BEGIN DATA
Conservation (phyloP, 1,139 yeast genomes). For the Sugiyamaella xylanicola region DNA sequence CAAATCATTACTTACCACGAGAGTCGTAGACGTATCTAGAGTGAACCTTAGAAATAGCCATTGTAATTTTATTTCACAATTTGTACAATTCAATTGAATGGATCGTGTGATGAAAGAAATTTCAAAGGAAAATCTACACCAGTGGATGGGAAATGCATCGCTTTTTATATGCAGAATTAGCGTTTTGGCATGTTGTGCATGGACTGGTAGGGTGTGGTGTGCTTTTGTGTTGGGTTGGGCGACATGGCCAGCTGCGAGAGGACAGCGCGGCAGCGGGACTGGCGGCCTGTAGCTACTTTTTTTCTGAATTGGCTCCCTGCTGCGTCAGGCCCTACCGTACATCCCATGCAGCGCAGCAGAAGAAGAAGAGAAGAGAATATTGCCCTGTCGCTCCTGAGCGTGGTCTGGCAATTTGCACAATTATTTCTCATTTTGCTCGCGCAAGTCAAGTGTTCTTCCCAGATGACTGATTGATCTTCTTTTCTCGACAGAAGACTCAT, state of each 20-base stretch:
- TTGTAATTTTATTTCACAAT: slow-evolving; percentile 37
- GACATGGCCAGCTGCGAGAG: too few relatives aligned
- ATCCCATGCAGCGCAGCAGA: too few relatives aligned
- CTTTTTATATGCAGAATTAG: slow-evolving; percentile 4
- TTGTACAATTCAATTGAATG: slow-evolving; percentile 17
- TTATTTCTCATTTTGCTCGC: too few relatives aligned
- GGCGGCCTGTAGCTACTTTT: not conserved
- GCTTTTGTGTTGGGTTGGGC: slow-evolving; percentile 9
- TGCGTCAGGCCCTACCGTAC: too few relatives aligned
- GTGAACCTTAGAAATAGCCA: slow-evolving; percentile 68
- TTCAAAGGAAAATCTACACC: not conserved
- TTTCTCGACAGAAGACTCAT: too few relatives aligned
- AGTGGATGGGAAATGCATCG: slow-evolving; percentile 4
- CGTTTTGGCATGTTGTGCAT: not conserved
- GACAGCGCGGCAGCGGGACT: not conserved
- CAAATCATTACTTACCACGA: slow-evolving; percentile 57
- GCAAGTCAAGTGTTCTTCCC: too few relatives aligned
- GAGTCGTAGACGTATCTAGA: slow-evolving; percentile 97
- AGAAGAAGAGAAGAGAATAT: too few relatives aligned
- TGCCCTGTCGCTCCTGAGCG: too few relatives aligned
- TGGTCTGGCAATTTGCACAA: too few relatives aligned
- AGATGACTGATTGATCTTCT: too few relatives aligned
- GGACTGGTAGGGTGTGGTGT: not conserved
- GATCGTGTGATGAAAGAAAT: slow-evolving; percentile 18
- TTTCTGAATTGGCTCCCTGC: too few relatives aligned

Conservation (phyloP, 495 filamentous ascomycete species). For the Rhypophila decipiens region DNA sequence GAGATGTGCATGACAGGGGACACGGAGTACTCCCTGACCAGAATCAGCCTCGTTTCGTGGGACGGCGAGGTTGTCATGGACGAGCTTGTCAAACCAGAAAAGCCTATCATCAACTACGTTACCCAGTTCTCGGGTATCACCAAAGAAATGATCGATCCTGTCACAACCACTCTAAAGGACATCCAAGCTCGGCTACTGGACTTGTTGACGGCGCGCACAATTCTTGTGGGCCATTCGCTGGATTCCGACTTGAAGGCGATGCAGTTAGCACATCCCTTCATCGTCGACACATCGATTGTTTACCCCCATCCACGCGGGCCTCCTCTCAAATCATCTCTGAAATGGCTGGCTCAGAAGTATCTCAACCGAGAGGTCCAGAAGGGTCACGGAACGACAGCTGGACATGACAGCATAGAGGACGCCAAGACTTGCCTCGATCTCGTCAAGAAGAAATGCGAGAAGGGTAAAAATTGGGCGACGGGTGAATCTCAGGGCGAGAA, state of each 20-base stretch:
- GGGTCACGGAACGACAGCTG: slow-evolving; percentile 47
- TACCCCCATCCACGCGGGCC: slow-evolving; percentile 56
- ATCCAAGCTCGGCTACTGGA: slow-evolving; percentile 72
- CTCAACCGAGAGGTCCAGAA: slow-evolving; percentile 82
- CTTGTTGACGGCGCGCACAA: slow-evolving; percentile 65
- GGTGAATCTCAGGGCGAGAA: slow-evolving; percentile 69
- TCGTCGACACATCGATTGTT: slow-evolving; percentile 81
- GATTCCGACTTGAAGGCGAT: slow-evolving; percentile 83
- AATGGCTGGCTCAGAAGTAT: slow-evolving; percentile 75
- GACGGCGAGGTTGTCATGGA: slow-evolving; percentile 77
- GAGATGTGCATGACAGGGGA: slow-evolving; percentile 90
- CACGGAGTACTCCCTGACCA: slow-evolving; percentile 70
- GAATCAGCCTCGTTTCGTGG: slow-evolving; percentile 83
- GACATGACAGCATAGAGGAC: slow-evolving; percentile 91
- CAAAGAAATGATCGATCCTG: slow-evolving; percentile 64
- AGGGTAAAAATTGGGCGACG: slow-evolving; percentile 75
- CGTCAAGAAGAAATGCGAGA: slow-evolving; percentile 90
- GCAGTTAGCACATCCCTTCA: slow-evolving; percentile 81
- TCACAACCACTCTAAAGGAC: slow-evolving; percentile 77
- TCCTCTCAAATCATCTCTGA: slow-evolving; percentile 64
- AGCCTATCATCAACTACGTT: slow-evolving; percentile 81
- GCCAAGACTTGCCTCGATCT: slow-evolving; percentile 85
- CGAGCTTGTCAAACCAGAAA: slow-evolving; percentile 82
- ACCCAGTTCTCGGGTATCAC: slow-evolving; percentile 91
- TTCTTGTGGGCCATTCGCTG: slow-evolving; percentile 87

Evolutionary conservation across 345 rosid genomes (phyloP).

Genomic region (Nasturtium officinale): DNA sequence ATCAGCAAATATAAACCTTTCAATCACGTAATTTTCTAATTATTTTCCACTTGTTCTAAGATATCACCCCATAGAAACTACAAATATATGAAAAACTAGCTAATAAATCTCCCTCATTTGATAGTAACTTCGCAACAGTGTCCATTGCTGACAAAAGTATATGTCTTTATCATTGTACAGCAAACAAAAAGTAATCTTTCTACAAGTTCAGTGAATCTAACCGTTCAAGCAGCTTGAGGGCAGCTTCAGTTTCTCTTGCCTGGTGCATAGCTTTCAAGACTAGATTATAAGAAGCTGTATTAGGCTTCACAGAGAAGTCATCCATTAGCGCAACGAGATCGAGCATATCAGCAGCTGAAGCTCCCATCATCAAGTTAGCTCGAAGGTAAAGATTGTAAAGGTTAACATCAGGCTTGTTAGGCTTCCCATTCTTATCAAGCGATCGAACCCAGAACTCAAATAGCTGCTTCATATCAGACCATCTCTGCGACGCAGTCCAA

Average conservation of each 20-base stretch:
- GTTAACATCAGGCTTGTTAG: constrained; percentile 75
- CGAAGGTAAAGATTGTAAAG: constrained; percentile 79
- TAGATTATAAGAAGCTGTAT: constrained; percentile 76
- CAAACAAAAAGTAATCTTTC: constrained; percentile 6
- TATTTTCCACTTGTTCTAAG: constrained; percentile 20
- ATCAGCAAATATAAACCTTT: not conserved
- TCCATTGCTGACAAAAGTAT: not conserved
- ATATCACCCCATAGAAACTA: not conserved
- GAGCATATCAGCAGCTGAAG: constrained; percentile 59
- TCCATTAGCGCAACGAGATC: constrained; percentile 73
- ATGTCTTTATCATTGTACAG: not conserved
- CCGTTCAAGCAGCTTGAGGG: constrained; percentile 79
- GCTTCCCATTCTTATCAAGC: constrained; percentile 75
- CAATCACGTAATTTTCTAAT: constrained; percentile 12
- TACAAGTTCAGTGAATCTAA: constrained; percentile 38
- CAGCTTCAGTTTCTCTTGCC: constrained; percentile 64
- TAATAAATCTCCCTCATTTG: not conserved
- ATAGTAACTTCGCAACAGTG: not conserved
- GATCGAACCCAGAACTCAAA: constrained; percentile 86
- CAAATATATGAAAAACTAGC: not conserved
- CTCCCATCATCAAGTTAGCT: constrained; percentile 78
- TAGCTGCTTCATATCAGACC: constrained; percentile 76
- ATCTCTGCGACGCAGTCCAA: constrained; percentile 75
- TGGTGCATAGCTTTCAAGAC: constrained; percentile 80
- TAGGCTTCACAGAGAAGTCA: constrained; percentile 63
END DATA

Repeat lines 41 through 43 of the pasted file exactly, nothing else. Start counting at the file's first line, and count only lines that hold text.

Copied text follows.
- GACATGACAGCATAGAGGAC: slow-evolving; percentile 91
- CAAAGAAATGATCGATCCTG: slow-evolving; percentile 64
- AGGGTAAAAATTGGGCGACG: slow-evolving; percentile 75